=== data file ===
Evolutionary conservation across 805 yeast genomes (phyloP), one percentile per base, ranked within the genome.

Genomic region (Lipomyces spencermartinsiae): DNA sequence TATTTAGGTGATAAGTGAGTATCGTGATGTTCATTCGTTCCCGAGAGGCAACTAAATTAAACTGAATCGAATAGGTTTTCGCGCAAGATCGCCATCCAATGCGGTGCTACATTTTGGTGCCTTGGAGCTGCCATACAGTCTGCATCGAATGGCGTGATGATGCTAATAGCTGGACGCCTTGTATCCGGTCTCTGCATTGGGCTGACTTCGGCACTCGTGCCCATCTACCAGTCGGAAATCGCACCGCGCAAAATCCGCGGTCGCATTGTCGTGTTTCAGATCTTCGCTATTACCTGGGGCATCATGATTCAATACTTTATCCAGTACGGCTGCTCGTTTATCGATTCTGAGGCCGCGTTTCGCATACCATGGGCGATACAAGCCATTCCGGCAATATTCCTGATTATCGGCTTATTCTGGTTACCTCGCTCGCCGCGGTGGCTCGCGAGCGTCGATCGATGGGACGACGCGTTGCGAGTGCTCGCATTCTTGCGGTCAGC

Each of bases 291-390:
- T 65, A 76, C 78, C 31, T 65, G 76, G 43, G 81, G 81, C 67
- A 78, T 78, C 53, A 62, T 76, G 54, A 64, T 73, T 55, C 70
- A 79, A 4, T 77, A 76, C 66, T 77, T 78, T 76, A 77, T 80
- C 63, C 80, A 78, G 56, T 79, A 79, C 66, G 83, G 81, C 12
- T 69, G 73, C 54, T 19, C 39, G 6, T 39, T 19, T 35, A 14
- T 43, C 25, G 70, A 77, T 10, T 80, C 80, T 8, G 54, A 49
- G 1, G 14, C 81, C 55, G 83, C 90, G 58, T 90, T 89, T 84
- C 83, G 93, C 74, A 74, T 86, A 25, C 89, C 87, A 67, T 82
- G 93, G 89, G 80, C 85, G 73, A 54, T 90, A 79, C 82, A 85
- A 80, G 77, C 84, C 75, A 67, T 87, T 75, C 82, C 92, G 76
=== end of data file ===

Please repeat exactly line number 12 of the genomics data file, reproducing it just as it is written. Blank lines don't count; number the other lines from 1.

- G 93, G 89, G 80, C 85, G 73, A 54, T 90, A 79, C 82, A 85